Why do we care about REMS?

Risk Evaluation and Mitigation Strategies (REMS) are safety programs required by FDA to ensure consumers are protected from known risks associated with certain medications. Historically, REMS have been applied to the most “dangerous” meds, and the intensity of the REMS program required has been a function of the level of risk the med poses. Components of REMS may include, for example, MedGuides, patient registries, educational programs for patients, physicians, or pharmacists, leaflets, and “hard stops” to ensure certain lab tests are completed. APhA takes great interest in these programs because practicing pharmacists should play an essential role in patient use of these medications, yet pharmacists are often left out of the planning or the programs themselves. In my view, lack of standardization or attention to workflow issues can lead to higher patient risks, more confusion for health care practitioners, and a missed opportunity for pharmacists to play a greater role.

On October 6 and 7, APhA is hosting a REMS Stakeholder Meeting here in Washington, DC. Our goal will be to develop consensus around a set of principles that FDA could use to guide the work it does with “sponsors,” or the manufacturers who seek approval of their medicines for use in the United States. The timing is important because FDA has been actively engaged in developing greater clarity and standards (for which we have lobbied for years) for REMS. We seek greater standardization so that, for example, if a patient registry is required, a pharmacist could use the demographic data already contained in a pharmacy management system to create the entry for a specific patient, thus improving workflow for both the prescriber and the pharmacist while making life simpler and safer for patients as well.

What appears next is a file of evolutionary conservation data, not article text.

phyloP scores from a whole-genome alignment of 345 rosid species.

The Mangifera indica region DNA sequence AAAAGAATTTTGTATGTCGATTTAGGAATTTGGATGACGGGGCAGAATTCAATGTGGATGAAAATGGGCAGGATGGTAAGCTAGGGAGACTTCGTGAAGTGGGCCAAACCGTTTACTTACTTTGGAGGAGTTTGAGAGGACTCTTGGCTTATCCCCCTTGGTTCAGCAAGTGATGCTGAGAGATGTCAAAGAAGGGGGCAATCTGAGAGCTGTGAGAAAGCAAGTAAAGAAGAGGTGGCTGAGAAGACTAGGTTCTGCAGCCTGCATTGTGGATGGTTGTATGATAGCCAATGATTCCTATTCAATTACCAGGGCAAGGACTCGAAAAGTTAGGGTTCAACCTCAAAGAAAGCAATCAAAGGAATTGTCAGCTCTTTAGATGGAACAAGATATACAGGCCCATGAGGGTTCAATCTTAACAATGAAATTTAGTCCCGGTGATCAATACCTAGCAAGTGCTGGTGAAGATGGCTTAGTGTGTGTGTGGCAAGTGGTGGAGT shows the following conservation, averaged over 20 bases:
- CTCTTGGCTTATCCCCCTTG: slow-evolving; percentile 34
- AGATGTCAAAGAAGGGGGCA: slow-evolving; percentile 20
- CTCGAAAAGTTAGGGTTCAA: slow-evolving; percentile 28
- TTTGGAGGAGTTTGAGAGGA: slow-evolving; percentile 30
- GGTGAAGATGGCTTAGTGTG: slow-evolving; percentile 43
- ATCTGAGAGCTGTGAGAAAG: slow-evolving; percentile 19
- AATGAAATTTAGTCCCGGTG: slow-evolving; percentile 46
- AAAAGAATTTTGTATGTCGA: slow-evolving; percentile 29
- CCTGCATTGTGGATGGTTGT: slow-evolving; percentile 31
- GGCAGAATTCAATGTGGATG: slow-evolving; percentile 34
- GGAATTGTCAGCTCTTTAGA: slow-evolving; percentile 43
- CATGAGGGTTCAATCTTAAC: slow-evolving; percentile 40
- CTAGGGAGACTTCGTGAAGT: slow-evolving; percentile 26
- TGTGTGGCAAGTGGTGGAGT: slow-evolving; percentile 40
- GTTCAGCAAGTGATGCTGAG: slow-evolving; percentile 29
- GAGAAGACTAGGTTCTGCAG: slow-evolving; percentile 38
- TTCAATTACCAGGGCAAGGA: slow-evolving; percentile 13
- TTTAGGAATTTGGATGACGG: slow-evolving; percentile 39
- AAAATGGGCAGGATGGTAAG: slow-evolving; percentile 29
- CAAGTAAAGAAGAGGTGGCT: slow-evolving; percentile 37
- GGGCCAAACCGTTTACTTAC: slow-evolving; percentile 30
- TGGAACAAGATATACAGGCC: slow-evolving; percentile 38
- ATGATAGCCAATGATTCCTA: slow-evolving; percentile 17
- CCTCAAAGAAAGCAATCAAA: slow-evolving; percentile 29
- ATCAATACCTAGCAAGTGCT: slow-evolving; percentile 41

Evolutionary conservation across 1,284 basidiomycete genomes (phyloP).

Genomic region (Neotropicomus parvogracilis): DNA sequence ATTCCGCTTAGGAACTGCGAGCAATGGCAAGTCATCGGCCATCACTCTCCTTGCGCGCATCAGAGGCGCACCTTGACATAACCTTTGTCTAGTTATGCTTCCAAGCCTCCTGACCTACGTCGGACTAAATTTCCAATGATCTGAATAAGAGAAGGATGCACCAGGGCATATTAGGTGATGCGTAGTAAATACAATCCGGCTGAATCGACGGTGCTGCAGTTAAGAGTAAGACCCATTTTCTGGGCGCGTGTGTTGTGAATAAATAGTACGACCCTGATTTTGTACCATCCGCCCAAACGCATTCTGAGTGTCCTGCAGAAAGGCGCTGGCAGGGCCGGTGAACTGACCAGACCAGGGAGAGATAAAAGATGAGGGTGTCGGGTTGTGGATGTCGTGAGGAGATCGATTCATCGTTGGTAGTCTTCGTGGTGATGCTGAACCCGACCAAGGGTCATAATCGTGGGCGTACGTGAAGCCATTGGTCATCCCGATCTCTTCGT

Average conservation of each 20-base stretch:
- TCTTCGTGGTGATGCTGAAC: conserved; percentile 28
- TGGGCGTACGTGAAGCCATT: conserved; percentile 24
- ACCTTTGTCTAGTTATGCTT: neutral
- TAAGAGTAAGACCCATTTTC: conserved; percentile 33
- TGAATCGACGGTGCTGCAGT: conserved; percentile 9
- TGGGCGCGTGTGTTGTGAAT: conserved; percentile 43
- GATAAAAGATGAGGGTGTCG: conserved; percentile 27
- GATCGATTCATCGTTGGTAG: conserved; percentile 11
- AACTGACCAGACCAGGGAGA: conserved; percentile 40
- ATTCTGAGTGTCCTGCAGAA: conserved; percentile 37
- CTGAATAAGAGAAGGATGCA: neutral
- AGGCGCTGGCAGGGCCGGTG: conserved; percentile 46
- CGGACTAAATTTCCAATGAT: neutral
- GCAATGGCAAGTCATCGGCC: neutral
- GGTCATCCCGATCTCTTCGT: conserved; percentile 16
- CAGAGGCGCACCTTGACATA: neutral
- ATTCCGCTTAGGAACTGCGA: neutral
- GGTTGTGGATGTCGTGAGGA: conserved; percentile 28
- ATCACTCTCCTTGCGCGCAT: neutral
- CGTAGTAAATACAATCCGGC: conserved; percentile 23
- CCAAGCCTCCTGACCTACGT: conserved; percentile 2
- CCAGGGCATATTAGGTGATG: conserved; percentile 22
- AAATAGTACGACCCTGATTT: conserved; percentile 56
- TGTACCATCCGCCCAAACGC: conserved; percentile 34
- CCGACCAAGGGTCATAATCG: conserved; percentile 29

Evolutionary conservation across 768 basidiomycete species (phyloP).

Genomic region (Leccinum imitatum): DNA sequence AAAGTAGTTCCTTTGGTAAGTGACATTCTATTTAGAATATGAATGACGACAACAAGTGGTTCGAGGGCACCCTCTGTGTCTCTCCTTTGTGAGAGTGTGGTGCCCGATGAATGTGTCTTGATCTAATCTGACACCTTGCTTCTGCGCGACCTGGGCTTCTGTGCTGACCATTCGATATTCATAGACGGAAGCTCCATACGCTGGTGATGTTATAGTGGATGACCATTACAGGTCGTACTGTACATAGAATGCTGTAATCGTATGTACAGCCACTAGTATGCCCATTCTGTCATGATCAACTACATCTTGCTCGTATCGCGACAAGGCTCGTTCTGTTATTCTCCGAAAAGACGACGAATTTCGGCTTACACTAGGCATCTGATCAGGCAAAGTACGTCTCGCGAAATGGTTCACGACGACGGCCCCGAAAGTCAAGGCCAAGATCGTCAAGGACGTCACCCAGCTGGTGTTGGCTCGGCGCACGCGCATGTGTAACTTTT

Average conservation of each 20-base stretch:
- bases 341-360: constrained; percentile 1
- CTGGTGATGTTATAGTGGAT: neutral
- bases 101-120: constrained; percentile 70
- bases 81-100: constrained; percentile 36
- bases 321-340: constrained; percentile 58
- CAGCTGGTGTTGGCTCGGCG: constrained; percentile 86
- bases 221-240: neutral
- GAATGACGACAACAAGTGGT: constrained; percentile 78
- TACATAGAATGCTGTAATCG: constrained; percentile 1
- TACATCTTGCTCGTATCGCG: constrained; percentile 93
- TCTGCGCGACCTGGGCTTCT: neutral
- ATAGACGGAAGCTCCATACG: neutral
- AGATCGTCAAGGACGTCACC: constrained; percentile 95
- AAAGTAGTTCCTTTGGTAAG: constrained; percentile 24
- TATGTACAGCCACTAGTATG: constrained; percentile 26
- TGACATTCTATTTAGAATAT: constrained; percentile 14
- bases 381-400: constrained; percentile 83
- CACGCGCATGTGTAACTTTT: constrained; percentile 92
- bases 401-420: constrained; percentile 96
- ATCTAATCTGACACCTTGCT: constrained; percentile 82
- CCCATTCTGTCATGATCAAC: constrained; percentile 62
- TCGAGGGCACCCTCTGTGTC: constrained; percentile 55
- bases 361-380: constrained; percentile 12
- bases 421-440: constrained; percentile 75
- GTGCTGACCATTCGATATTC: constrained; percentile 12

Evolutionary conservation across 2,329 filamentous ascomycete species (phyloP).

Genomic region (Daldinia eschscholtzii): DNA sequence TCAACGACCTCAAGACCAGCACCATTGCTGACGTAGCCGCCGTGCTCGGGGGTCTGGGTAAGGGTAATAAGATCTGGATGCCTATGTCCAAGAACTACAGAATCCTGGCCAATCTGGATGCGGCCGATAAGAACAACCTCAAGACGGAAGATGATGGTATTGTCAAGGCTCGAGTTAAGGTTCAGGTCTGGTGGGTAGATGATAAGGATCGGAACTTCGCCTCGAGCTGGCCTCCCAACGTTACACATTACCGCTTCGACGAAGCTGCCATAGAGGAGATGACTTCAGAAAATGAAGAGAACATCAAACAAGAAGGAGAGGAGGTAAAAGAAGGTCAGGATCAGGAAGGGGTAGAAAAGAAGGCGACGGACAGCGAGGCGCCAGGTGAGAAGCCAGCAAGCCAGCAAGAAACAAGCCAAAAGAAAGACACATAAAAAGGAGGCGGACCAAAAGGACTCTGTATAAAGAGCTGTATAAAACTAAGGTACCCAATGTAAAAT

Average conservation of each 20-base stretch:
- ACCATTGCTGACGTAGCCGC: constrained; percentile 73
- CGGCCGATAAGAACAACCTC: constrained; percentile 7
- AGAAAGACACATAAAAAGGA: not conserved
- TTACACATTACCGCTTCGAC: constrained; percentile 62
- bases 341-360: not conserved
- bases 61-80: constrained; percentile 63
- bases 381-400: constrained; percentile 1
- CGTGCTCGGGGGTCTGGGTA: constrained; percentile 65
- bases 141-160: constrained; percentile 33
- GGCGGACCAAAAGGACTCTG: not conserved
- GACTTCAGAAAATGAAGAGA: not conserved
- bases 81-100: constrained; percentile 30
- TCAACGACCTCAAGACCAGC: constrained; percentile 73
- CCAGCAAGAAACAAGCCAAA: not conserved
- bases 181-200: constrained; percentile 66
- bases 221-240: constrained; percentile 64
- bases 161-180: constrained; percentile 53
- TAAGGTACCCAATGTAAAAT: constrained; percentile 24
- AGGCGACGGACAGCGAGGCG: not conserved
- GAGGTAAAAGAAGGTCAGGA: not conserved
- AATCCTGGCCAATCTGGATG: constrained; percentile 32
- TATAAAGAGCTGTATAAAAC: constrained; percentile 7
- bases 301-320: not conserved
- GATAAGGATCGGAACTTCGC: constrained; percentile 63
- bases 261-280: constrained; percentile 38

APhA also seeks appropriate payments for the added yet essential work that must be performed to maintain REMS programs and patient safety. We reason that payments for such activities would not create conflicts related to “steering” a patient toward a particular medication because that particular one has a payment available. The selection of the product would typically have already occurred in most instances. There may be circumstances where a pharmacist, working under a collaborative drug therapy management agreement, might select those products, but again, the selection is guided by a protocol.

Not all pharmacists or pharmacies will be interested in participation in every REMS program. However, we believe every pharmacy should have access to every drug product available. If there are requirements for safe use, any pharmacy or pharmacist should be allowed to qualify.

FDA will be listening. This is an opportunity for pharmacists to play a greater role in patient safety by assuming greater responsibility and authority in the management of products requiring REMS. As pharmacy continues to increase the level of patient services provided, the addition of REMS is a logical next step. We expect the number of products required by FDA to use a REMS program will continue to increase as well. We invite you to share any thoughts you have about your own experiences or opinions, ideally in advance of our REMS conference next month. We would love to factor in your views.